Santana makes another promising start
KANSAS CITY, Mo. – Ervin Santana is not supposed to be doing this. He should be on another team, or in the bullpen, or pitching only at home, or something other than throwing one of the most impressive games in the last two decades – yes, that’s right – because pitchers who struggle like he did last year don’t generally recover, let alone dominate.
All apologies to Brandon Webb, but through baseball’s first five weeks, Santana has been its best pitcher, capped by his tour-de-force shutout Monday night in the Los Angeles Angels’ 4-0 victory against Kansas City. Santana joined teammate Joe Saunders, his competition in spring training for the Angels’ fifth-starter job, with a 6-0 record and best illustrates how Los Angeles can survive, let alone thrive, with the American League’s top record while Nos. 1 and 2 starters John Lackey and Kelvim Escobar mire on the disabled list.
The growth of the 25-year-old Santana into himself – his body, now more a man’s than a boy’s, and his stuff, always a man’s only now wielded by a pitcher – continues to accelerate at a Funny Car pace. Guaranteed a rotation spot only because of the injuries, Santana has forced the Angels to take notice, from the bat boy all the way to his erstwhile competitor from less than two months ago.
“I just want to hang out with him,” Saunders said. “He’s carrying us.”
His own contributions aside, Saunders has a point: Santana’s 2.02 earned-run average ranks fifth in the major leagues, and the Angels believe he’s reverting to the form that made him untouchable in trade talks when he first arrived from Double-A in 2005.
Not long thereafter, Santana’s 95-mph fastball and darting slider had proved hittable enough that every potential deal involving the Angels included his name. In a package for Joe Crede two years ago. The centerpiece of the proposed Mark Teixeira trade last season. Highlighting the Miguel Cabrera talks during this offseason. Santana was the Angels’ hot potato, and no one wanted to touch him.
Mainly because of last season.
“And right now, I’m 1,000 percent better,” Santana said.
He could flat-out stink and it would be about 500 percent. Santana was miserable last year, one poor start snowballing into another, the oddness of great starts at home followed by terrible ones on the road further bruising his psyche.
Santana finished the year with a 7-14 record and 5.76 ERA, frightening numbers made so by his travails away from Angel Stadium: 1-10 with an 8.38 ERA and 19 home runs allowed in 73 innings.
“Last year was purely mechanics,” Angels manager Mike Scioscia said. “Early in the year, he threw the ball well for us. Everything was together. He lost it and struggled, and things got away from him because he wasn’t able to make pitches.”
On the road, Santana sulked. He hated talking about why he crumbled there and offered no viable explanation. It was nothing physical. Just a brain lock with a lost key.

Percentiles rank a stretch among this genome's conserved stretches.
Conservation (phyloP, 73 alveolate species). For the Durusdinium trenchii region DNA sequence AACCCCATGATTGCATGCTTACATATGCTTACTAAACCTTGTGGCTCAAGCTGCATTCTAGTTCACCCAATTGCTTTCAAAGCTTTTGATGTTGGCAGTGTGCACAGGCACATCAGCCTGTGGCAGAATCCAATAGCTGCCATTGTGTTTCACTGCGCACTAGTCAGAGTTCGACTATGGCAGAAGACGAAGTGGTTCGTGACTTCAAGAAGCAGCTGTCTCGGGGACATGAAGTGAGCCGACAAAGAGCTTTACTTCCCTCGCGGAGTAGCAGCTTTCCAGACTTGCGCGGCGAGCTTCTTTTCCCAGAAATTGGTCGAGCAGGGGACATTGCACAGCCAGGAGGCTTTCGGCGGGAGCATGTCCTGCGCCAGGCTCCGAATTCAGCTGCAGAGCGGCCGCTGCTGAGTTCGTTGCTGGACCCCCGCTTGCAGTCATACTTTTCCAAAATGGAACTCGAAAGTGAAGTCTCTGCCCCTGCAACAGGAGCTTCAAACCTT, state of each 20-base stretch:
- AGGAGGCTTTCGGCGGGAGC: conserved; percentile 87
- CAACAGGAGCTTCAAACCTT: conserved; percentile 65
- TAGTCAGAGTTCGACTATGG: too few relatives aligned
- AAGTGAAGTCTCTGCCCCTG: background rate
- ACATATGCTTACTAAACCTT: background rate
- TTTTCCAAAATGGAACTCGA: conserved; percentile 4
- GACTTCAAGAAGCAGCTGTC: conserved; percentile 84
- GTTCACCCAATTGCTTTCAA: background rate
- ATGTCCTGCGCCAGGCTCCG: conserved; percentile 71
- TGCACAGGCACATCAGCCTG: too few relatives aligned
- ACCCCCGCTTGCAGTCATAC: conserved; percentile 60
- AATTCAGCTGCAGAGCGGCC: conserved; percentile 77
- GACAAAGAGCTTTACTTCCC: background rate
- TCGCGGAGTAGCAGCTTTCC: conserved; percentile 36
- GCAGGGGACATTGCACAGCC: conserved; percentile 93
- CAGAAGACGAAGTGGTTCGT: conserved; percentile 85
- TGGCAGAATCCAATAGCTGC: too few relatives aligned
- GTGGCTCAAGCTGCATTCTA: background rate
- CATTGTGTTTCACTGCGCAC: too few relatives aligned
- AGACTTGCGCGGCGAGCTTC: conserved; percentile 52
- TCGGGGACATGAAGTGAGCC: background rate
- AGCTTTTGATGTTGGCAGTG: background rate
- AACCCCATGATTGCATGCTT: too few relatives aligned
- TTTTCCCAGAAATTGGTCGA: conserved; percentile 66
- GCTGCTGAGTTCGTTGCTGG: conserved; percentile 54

Santana unwound during the offseason by playing for the Licey Tigers in the Dominican Republic and pitched well. He didn’t read newspapers or the Internet to keep up on the trade talks. He chose instead to cleanse himself of last season, rid all the bad memories. No obsessing over video, even though Scioscia called the problem mechanical. Santana resolved to do what he does, which is dare hitters to touch his fastball and put them away with the slider.
“I just forget what happened last year,” Santana said. “This is a new year. I just start pitching good and have to get better. I’m not focusing on what I do bad or what I did bad before.
“I know I’m a good pitcher. I had one bad year. That’s it.”
And it seems well-forgotten, particularly following Monday night’s start. Calling it one of the best in the last 20 years was no exaggeration. Only seven starters have thrown shutouts with at least nine strikeouts and done so in fewer than the 97 pitches Santana threw. His company is good, Greg Maddux, Curt Schilling, Roy Oswalt, Chris Carpenter and David Cone in his perfect game among them.
Of the 31 Royals at-bats, 21 took three or fewer pitches. In the remaining 10, Santana struck out seven hitters. Right-handed Royals went 2 for 21 against him, dropping righties’ batting average against Santana to .126. And even though he skews an extreme fly-ball pitcher, Santana pitched another game without giving up a home run, which, considering his propensity last year, either points to improved stuff or lots of luck.
Both could apply. Santana’s fastball velocity is up nearly 1½ mph from last season, and his last pitch of the day, a 96-mph dart, struck out Jose Guillen swinging. Against Kansas City, he relied nearly as much on a changeup that he rarely breaks out as he did his slider, which induces the majority of his ground balls. Whatever the case, in 49 innings, Santana has given up three home runs. In his first 49 innings last season, he yielded 11.
Santana called the performance the best of his career “so far,” making sure not to jump ahead “because we have a lot more starts to go.” The only other one that can rate is the second of his career, a five-hit shutout against the Chicago White Sox, whose manager, Ozzie Guillen, was stunned enough to say: “I thought we were facing the wrong Santana.”
Not quite yet. Johan’s got two Cy Young Awards, Ervin’s working on his second great month. Though that’s a start. And the Angels are glad he’s doing it with them.